Substantial efforts have been put into reducing malaria transmission in Africa over the past decade. However, it has been difficult to determine exactly how effective specific interventions can be. Although several countries have reported a decline in malaria transmission, this deadly disease still poses a health burden.
According to the study, half of the world's population is at risk of malaria infection, and every year it claims the lives of nearly 1 million people in sub-Saharan Africa. Plasmodium falciparum, one of the species of Plasmodium that causes malaria in humans, is transmitted by Anopheles mosquitoes that normally bite (and inject the deadly parasites) at night.
Using an advanced simulation model, the researchers were able to show that with the widespread use of durable, insecticide-permeated bednets, and the availability of artemisinin-combination therapy (ACT), a parasite threshold of 1% could be achieved in areas with low to moderate transmission of malaria, where mosquitoes tend to stay indoors.
The individual-based simulation model incorporated three species of mosquito and the prevalence of P. falciparum (malignant malaria) in 34 settings across Africa with differing transmission levels. The researchers looked at the impacts of switching to ACT, adopting bug-repellent bednets, ensuring continued roll-out of the treated bednets, regular indoor residual spraying, seasonality, mass screening and treatment on areas with low, moderate and high transmission levels. They also looked at the potential effect of a future vaccine.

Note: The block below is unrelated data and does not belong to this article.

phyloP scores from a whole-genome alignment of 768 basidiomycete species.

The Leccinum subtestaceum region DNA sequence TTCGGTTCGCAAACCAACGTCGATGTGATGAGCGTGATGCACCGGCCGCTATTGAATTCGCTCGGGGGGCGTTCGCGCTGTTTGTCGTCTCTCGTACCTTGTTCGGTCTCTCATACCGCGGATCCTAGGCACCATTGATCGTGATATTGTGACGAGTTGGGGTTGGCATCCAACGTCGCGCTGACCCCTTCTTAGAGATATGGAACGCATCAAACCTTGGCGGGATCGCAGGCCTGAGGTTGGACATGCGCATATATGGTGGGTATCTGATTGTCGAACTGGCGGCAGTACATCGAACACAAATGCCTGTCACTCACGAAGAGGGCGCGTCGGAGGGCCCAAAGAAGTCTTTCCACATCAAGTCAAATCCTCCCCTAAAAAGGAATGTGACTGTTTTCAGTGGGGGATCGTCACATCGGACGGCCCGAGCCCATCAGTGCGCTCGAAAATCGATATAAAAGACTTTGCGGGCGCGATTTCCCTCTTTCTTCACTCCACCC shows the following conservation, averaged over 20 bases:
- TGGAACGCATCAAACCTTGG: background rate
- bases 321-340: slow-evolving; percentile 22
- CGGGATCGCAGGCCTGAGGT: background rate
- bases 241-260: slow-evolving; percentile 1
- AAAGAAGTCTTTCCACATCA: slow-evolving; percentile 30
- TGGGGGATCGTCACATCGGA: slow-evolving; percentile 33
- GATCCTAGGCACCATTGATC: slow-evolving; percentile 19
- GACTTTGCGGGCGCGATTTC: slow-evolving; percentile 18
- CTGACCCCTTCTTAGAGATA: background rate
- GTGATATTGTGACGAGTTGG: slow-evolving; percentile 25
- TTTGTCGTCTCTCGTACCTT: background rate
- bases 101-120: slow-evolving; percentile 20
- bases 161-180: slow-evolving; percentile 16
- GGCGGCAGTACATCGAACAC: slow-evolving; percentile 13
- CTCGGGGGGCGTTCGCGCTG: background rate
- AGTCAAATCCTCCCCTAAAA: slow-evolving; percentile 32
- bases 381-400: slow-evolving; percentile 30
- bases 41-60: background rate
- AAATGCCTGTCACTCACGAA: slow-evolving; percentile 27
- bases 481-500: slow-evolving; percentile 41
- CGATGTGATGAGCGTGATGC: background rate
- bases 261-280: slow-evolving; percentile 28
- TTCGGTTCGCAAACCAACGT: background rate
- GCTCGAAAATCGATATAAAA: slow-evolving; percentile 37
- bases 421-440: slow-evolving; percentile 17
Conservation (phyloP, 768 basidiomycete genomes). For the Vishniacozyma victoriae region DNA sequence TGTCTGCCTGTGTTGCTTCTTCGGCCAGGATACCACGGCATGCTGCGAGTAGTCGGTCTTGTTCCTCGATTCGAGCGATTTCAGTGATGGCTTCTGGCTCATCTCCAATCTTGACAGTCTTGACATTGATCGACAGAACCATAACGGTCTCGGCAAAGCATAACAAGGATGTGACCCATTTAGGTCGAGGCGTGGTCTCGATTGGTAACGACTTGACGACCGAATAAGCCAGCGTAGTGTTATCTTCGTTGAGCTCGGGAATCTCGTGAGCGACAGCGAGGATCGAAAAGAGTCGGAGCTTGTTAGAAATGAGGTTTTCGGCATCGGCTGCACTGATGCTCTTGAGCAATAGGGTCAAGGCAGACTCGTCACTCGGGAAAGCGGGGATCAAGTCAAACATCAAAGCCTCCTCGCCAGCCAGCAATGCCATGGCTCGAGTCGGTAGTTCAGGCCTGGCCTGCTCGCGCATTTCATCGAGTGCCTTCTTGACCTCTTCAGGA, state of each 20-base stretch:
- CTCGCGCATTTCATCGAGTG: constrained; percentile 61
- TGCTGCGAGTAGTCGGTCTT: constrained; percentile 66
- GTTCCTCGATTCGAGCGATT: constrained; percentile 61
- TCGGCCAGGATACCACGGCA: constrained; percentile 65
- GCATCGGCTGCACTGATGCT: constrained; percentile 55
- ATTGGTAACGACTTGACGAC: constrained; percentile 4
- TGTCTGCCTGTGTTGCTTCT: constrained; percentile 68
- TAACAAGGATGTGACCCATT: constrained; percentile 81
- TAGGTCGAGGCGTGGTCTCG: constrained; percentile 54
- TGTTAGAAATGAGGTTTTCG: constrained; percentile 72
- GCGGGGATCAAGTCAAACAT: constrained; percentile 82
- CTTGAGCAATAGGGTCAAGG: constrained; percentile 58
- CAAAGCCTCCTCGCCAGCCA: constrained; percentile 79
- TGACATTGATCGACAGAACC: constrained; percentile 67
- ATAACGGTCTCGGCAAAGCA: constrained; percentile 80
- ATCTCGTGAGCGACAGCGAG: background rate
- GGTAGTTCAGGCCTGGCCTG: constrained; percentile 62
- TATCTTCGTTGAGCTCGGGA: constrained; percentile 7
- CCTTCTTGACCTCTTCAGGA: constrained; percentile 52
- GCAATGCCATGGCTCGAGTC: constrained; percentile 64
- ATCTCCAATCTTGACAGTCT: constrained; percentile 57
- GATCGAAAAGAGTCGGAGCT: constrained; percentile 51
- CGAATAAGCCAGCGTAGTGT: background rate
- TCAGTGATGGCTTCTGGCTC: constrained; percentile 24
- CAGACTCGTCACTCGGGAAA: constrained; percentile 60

The findings showed that settings with low and moderate transmission could benefit significantly from stepping up intervention efforts, but that new tools are sorely needed in high-transmission areas and those where mosquitoes mainly bite outdoors. Given the current set of tools, say the authors, it is unrealistic to expect that parasite prevalence could drop below 1% in some settings with high transmission. New interventions should that target outdoor mosquitoes, notably Anopheles arabiensis.
Malaria transmission is very complex, and there are a lot of uncertainties. The new model represents only a simplification, caution the authors, not a firm set of predictions.
"Our model is necessarily a simplification of the more complex dynamics underlying malaria transmission and control, so numerical results should be interpreted more as providing intuitive insight into potential scenarios than as firm predictions of what might happen in a given setting," the study reads.
TRANSMALARIABLOC researchers are evaluating tools based on state-of-the-art understanding of parasite and mosquito biology. The project expects to create a fresh environment for innovative research into malaria transmission.
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- London School of Hygiene & Tropical Medicine, http://www.lshtm.ac.uk
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